Putting the words “Here’s why” in a title is usually click-bait. People instinctively want to know ‘why’ something. Human curiosity plus the potential bonus of learning something new, and I’m trying to learn something new myself as I go - “if that makes sense” - a phrase one often hears these days, at a time when nothing makes much sense to me.
If you look at Craig’s post a couple of doors down, you’ll see a series of tweets about BBC bias. Peter Oborne’s ludicrous theory is that the BBC edited the audience’s jeering at Boris to minimise it - because - wait for it - the BBC shills for the Tories.
To back this up, he cites a thread with the emotive title “Tory Fibs”. Click on it if you want to see a further avalanche of allegations that the BBC is the mouthpiece of the government, and dishonest to boot.
On behalf of the BBC, Rob Burley is right. He / they / “we” can’t win.
Well, let me take that back. In one sense he can win - in the battle of the Beeb’s ploy that ‘complaints from both sides’ definitively proves “we must be getting it about right”. When the BBC says it gets complaints from both sides it’s obviously telling the truth. However, this binary factoid alone (if it is really a fact) doesn’t amount to proof that “we must be getting it right.
(Here's why) Because it depends on the premise from which you start. It hinges on your median. If your median’s out of kilter, so’s everything else.
For example, if your starting point is your own inviolable certainty that the BBC is indeed “getting things right”, then the “complaints from both sides” argument might have reasonable validity. But, on the other hand, if the BBC sees everything through a left-wing prism, which the general consensus is that it clearly does, then no. It’s false. All wrong.
Take Peter Oborne for a start. The BBC sees him as a credible pundit and opinion provider. They have him on programmes like The Week in Westminster, where his booming voice screams “authority.” But he’s a raging antisemite, an Islamophile and conspiracy theorist. His hatred for Israel is at the level of ‘unhinged’.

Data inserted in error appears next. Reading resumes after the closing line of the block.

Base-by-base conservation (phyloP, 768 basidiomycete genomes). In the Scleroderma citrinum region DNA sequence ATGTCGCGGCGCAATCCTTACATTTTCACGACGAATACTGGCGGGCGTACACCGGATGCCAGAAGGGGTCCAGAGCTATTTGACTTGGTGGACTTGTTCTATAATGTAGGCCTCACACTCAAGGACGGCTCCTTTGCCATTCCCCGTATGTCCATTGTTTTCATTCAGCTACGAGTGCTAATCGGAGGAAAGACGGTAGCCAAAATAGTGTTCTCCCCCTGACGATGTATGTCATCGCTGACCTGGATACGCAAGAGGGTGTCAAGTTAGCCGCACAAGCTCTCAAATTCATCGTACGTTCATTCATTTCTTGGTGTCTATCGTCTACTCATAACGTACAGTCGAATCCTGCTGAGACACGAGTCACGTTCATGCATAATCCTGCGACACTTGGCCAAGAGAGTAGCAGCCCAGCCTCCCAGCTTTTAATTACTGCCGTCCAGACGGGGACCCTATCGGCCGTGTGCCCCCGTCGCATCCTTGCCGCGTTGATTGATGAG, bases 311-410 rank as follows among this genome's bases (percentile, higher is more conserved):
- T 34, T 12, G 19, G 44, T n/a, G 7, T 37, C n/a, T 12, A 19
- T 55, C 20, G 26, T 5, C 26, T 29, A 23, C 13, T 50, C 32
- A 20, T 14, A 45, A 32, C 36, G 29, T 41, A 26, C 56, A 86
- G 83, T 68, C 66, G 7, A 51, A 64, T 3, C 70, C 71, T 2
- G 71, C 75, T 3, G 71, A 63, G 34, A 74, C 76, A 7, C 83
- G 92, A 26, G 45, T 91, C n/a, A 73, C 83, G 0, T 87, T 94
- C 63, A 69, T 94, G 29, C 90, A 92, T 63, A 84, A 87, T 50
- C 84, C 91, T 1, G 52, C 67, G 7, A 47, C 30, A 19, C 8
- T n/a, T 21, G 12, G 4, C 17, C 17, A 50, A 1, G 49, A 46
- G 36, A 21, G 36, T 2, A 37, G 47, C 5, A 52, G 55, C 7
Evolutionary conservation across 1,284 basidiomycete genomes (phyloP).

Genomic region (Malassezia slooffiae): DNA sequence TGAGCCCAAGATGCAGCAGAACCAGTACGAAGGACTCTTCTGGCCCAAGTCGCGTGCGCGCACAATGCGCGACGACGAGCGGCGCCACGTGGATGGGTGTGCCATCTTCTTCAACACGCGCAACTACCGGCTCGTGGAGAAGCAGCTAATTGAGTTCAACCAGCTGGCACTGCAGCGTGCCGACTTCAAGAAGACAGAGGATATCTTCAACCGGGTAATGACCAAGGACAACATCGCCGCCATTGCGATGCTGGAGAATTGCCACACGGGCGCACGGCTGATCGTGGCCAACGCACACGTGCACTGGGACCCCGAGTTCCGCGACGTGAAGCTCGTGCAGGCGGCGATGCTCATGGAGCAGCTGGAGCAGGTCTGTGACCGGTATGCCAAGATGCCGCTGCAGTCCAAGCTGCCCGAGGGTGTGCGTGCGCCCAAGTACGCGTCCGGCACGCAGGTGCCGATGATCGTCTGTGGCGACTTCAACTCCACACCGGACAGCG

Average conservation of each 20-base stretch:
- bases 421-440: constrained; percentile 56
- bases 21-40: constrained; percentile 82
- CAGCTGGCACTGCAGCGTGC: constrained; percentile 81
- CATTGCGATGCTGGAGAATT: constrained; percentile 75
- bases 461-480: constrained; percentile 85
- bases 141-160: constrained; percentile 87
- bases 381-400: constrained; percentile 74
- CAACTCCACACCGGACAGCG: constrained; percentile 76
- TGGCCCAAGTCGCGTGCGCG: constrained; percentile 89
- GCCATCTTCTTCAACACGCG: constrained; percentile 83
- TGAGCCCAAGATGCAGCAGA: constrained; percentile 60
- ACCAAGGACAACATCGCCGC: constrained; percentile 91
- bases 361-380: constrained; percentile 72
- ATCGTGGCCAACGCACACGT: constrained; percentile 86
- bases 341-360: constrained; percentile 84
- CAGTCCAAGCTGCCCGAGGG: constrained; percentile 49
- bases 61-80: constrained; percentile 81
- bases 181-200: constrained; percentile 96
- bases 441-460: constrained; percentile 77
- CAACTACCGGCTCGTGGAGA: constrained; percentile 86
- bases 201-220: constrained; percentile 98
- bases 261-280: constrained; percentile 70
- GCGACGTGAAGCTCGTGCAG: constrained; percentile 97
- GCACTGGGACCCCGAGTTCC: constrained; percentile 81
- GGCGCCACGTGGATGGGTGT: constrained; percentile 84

Sorry, but when Peter Oborne emotes right-wing conspiracy theory, it is truly bizarre. Search “Tory Fibs”, on Twitter, not only to see all those allegations that the BBC tampered with Boris’s jeering but also for a ‘pile-on’ avalanche of allegations that the man who confronted Jeremy Corbyn with the Ruth Smeeth / Marc Wadsworth affair was a plant and a serial Q.T. agitator.
The Twitter mob took an obscenely obvious level of comfort from the fact that they had exposed this man for appearing on Q.T. before in order to ‘smear’ magic grandpa, and although the specific incident he cited took place (if I remember correctly) at the launch of Shami Chakrabarti’s autobiographical, quid pro quo account of the non-existent antisemitism problem in the Labour Party, this event occurred some time ago and there are several more recent incidents he could have cited, this was nevertheless a valid criticism and not a mere smear.
Next, the BBC is using an ex BBC “Beeboid” called Tom Barton to opine about various election-related matters. On the ill-fated debate he was of the opinion that “the Audience Won”. Seeing that the audience was stuffed with an increasingly apparent number of left-wing activists, the reality of the audience’s triumph was a matter of opinion.
Back to the matter of “you can’t win”. You can’t win when your starting point is way off the median.
Sunday morning’s output has a religious bent, which is fine. Whatever floats your boat. But I’m bound to ask, is this country (Britain) no longer considered to be a Christian country?
I only ask because I think it’s now an Islamo-Christian country. Like Judaeo-Christian, but with Islam instead of Judaeo. Something I heard on the Sunday Programme, Radio 4 this morning tells me this is so.
The religious programme on BBC One trailed an upcoming item about the full-face veil.
“What do you think it will say?” asked someone chez Sue. “It will be from the premise that critics of the niqab are racist” I suggested. And so it came to pass.
A walkabout experiment (the equivalent of the infamous kippah experiment) was proposed. A letterbox outfit was duly donned, the premise being that normalising this outlandish uniform was by default “good”. At no time was this questioned.
The public, several of whom were already wearing headscarves, barely flinched, apart from one or two people who chose not to respond when approached on the pretext of asking for directions to the station. At least they didn’t say they were pleased she was getting the train to somewhere else.
When the premise is skewed, you can’t win. The starting point is clear, but where oh where is the finish?